Four Important Things to Consider When Picking Your Next Monologue

The audition, and specifically the monologue audition is probably the most discussed–and stressed-about–aspect of being an actor. And with good reason. No matter how long you’ve been in the game the monologue audition remains a challenge.

But here’s the good news: it does get easier! Over time and with experience, you learn ways to relax yourself–and even to have fun on occasion.

Practice makes perfect as they say, so get out there and audition, but also, create a group of like-minded actor friends with whom you can work on your audition skills in a safe, constructive space on a regular basis.

Here are some ways to maximize your potential when planning your next monologue audition. Learn these lessons here so you won’t have to learn them the hard way–in the audition room!

1. Get Shorty 

Here’s the thing about casting directors: while they are generally lovely people who want the same things you want–that is, to create the best piece of work possible–they are also some of some of the most overworked people in the business. So do them–and yourself–a favor: keep that monologue short. Even if it’s from a piece you love, even if you’ve been given 2 minutes, or God forbid, more time than that, keep it closer to a minute or a minute and a half tops. Find monologues that have an arc and show a bit of range in that time frame and you will be much more likely to hold their attention. There’s nothing worse than that creeping feeling that the casting team has already checked out when you’re not even halfway done with your monologue.

2. Get (Con)textual

Look, you have to know what you’re saying. That should be obvious not only in acting but in life. However, there are a shocking number of actors who fail this very basic test when it comes to monologues. They’ll grab something out of a monologue book and just go for it without any sense of the before or after for the character, and it reads. You need to know in your bones not just the actual lines, but the context of them in terms of the scene, as well as in the overall story of the piece. If you really want to put yourself at the front of the class, also take the time to understand not only your character’s relationships with the other characters in the piece, but also read the entire piece with an eye out for what the other characters say ABOUT your character when he or she isn’t in the scene. You can learn a whole lot as a fly on the wall.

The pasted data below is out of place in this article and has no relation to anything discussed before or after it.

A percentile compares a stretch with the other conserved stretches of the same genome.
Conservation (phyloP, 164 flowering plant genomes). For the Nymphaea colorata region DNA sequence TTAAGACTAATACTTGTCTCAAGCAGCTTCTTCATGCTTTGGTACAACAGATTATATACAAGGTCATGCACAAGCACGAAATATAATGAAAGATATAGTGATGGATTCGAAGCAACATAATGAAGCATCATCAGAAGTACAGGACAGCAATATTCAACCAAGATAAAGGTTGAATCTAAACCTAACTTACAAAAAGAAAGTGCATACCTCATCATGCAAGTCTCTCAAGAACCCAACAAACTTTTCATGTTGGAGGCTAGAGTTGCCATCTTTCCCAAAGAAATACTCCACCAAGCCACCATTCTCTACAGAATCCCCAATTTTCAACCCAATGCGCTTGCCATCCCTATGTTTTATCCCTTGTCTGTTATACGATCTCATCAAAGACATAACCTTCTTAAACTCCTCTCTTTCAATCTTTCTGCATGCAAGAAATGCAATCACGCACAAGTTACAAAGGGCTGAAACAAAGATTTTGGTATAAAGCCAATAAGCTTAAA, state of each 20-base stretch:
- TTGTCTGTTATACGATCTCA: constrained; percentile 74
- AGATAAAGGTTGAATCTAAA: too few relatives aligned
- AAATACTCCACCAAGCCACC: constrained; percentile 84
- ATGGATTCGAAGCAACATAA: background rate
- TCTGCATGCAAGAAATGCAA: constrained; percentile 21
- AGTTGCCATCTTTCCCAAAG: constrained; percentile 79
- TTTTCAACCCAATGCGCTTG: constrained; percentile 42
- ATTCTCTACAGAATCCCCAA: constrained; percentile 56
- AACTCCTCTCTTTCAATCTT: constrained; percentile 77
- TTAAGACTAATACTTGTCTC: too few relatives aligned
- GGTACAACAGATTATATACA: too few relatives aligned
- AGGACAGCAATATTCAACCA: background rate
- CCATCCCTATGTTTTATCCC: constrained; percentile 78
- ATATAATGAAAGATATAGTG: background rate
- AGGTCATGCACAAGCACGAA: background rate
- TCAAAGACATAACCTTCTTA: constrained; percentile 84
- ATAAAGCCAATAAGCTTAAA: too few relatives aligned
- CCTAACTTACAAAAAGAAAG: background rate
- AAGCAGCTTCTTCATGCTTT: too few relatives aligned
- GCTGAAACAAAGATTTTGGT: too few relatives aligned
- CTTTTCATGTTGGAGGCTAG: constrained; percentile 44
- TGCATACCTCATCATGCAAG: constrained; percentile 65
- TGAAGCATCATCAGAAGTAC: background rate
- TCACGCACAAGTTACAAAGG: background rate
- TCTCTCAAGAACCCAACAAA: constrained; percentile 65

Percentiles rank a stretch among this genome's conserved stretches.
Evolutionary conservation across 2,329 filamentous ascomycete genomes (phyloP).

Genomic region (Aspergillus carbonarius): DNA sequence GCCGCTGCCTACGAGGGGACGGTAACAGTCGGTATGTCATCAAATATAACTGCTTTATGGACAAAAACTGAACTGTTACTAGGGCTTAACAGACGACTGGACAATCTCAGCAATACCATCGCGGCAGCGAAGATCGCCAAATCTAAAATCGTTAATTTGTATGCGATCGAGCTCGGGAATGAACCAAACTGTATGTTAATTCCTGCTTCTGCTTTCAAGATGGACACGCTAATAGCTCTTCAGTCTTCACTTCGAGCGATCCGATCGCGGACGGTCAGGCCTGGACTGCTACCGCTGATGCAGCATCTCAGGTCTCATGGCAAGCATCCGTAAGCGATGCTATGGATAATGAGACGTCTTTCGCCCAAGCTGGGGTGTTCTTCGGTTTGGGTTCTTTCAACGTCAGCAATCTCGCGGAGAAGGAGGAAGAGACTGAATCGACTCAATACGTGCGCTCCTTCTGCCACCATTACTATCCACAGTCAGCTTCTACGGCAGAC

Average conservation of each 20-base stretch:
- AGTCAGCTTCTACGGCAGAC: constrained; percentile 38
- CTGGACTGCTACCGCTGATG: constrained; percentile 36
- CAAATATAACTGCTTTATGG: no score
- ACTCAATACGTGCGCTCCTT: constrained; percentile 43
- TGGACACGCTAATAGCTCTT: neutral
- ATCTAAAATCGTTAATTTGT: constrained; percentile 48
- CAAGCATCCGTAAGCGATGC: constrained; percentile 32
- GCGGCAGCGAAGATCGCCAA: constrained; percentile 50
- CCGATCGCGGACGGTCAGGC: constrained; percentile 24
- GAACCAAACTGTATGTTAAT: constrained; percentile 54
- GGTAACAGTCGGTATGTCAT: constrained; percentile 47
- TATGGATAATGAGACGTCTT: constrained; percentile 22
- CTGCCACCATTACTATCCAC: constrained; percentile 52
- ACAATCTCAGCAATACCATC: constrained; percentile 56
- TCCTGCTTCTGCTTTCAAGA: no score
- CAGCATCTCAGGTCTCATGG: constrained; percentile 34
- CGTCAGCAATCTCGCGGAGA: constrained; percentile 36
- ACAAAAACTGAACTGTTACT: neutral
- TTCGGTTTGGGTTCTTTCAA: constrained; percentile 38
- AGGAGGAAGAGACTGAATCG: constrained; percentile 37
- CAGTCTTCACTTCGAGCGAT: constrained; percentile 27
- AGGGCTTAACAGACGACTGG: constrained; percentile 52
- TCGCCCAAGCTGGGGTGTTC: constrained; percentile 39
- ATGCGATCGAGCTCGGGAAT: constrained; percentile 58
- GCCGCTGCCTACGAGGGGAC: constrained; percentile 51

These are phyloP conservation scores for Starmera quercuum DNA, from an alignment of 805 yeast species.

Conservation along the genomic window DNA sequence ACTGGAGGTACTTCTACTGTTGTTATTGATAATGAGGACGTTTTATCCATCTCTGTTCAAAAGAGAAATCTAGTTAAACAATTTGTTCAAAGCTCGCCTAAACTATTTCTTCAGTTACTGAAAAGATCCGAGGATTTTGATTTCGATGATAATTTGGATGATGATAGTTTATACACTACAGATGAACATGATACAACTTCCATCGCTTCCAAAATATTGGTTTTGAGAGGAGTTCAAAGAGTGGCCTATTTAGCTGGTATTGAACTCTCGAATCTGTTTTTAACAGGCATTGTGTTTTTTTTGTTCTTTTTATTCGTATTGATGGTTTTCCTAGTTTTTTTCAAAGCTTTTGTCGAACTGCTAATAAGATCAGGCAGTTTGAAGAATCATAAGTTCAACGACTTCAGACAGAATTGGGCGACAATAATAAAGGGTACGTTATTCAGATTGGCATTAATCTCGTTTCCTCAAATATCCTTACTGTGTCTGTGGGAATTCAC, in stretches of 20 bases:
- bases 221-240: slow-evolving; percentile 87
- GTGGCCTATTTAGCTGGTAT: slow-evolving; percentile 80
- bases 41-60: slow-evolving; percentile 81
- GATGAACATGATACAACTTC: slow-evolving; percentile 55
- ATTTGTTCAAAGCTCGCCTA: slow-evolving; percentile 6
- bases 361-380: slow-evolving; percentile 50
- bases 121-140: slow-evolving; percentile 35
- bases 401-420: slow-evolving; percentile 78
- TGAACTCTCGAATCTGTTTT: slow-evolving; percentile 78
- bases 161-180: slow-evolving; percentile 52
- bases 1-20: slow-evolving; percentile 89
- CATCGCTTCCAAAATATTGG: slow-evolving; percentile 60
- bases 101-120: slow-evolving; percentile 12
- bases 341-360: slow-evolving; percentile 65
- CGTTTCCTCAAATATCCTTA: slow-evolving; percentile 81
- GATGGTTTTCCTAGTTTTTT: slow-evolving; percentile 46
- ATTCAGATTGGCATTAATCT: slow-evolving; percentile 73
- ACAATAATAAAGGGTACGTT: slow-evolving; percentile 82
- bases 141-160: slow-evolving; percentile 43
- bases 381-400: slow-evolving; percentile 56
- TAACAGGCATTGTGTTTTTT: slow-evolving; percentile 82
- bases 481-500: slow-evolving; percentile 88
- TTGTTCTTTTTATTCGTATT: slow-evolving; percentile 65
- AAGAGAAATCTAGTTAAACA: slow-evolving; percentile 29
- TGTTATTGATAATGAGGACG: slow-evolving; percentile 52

3. Act Your Age

We get it, you have range. You can play anyone from 18 to 80. However, let’s be honest:  there are roles that are more age-appropriate for you than others. That one community theater director who “somehow” gets cast as the ingénue in every show despite having grandkids isn’t doing anybody any favors, least of all herself. It’s true, in university productions sophomores play septuagenarians. But in the real world if you’re a shiny-faced recent graduate who barely needs to shave and you start going on about “Blow winds and crack your cheeks,” you might hear a few chortles from behind the table, no matter how they try to contain themselves. Also, less extreme examples should be avoided too. A slim-hipped recent grad who looks like she just stepped out of a fitness infomercial ranting about how tough life is raising three kids and working in the coffee shop is likely to raise some eyebrows. Which leads us to:

4. Find Your Wheelhouse

Range is a beautiful thing for an actor to have, and you will get roles where you have the opportunity to stretch. But that’s for after you get the callback. First you have to show them your best in the monologue in order to get the opportunity to get a little crazy and try some off-kilter choices and read some characters that are an unlikely match for you. So that means you need to pick something for your monologue that you are utterly confident in playing, the kind of character and scene that you can smash out of the park. What’s your type? How do you usually get cast? What roles do you feel most confident in playing? Confidence is often the X-factor in casting decisions, and you want to walk into that room fully engaged and invested in your character, not struggling to play against type just for sake of being different. You’ll get your chance for that later on, don’t worry!

The bottom line is if you’re doing a monologue audition you are likely reading for people who haven’t seen you before. You’ve got one chance to wow ’em–make it count!

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